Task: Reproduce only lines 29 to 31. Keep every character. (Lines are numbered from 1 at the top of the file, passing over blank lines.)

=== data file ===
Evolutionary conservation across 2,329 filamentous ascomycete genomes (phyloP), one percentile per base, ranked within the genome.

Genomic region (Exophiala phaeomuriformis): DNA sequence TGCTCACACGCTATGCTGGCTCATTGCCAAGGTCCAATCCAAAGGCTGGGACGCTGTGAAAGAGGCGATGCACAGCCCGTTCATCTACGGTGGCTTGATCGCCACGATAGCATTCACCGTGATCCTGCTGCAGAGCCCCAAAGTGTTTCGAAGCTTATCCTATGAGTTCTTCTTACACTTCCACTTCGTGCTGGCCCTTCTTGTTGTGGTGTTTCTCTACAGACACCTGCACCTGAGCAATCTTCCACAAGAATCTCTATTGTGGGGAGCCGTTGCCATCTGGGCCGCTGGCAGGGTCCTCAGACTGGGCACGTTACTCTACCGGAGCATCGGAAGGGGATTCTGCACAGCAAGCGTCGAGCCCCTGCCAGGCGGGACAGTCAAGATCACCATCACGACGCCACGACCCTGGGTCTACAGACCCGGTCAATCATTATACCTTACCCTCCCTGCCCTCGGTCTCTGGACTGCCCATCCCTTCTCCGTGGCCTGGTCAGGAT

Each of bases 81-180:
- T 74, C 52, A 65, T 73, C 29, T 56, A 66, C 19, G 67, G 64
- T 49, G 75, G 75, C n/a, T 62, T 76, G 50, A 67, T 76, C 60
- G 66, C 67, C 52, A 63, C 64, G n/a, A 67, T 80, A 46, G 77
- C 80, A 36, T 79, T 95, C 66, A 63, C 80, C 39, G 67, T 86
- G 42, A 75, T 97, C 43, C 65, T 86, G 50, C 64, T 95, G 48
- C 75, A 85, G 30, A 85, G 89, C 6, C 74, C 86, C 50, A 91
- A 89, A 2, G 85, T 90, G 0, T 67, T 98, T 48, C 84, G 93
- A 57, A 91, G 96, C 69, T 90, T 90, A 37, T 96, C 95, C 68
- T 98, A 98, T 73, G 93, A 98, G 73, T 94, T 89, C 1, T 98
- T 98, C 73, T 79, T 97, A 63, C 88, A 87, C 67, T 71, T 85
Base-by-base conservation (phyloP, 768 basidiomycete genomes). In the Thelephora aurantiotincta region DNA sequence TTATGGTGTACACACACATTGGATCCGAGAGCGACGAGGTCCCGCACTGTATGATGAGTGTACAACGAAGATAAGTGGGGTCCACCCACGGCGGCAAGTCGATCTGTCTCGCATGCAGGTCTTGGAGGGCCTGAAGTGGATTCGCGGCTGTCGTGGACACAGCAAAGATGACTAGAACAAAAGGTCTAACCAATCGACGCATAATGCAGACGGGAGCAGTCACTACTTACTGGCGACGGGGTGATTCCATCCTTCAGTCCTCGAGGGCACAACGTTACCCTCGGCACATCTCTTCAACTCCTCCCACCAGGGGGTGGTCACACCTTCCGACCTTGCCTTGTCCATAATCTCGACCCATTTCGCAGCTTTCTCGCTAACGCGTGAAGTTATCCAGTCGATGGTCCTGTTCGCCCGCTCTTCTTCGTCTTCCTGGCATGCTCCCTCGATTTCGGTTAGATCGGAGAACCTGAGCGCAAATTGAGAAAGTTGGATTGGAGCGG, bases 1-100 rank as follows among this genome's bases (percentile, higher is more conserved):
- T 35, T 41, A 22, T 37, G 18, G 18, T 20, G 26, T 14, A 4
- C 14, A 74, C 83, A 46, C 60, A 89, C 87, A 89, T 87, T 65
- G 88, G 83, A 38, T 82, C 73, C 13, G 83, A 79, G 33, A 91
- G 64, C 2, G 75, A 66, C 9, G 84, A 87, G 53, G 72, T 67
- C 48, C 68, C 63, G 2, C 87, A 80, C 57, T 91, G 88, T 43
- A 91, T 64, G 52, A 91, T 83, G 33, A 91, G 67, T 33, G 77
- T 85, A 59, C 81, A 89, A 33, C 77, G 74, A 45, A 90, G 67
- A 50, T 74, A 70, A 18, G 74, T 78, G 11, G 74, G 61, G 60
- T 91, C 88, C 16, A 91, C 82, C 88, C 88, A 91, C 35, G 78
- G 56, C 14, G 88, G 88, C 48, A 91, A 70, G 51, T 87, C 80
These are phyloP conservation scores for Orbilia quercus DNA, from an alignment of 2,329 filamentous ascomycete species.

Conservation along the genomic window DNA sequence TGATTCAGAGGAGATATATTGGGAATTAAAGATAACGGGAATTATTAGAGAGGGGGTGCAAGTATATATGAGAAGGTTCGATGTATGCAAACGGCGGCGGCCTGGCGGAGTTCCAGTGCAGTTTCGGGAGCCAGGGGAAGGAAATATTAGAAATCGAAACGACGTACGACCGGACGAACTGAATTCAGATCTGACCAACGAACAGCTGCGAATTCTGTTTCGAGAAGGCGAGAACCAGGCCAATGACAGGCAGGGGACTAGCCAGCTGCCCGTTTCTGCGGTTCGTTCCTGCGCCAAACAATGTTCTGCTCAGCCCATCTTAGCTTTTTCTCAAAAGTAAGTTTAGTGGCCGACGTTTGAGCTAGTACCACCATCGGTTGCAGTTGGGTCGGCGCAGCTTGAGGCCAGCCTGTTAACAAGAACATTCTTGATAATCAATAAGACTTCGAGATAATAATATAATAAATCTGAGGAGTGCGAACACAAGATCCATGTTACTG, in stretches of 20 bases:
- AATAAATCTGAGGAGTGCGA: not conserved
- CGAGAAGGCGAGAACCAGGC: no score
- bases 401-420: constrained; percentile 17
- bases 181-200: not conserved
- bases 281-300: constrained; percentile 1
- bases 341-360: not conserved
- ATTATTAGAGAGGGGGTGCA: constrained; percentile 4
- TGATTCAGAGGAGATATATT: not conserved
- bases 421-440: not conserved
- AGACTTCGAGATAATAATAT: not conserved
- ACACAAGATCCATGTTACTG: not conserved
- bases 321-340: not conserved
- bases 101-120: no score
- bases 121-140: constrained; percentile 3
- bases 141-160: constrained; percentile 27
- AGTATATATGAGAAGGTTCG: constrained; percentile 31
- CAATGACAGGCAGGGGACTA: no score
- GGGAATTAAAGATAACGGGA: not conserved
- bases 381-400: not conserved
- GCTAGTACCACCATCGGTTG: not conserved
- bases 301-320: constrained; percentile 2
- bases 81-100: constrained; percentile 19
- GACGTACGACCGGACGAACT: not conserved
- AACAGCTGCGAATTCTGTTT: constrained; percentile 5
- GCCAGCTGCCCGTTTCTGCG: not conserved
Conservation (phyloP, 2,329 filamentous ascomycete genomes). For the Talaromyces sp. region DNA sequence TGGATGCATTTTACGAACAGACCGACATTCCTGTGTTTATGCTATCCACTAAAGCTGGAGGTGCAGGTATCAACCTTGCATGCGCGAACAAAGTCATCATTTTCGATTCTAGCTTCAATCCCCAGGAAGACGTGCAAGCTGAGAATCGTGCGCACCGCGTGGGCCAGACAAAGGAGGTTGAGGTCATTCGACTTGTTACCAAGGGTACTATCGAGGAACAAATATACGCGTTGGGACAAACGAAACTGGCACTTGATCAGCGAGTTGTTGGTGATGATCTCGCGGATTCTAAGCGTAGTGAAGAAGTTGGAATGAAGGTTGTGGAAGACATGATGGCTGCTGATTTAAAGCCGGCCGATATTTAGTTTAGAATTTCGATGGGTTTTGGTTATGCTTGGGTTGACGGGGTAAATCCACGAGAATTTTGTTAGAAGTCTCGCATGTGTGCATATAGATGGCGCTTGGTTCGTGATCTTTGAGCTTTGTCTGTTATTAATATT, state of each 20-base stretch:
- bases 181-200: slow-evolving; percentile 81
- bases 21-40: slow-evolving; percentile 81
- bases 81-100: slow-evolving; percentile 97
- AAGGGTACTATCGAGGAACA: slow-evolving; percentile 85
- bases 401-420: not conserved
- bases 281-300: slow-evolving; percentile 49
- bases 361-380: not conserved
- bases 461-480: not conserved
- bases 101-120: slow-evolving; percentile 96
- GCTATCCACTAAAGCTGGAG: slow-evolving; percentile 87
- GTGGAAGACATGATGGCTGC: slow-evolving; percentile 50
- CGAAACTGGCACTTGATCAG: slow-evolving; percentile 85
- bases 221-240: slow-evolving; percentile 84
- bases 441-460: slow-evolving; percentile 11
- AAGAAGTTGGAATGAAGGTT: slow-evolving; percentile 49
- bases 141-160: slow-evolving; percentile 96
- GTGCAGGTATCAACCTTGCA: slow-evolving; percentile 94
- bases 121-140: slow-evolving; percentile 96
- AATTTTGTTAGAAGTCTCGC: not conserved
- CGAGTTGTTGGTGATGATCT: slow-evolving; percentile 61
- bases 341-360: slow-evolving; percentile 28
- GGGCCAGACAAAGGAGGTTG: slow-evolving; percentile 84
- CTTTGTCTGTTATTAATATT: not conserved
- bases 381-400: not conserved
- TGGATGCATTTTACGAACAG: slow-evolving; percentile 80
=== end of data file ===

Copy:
- bases 401-420: constrained; percentile 17
- bases 181-200: not conserved
- bases 281-300: constrained; percentile 1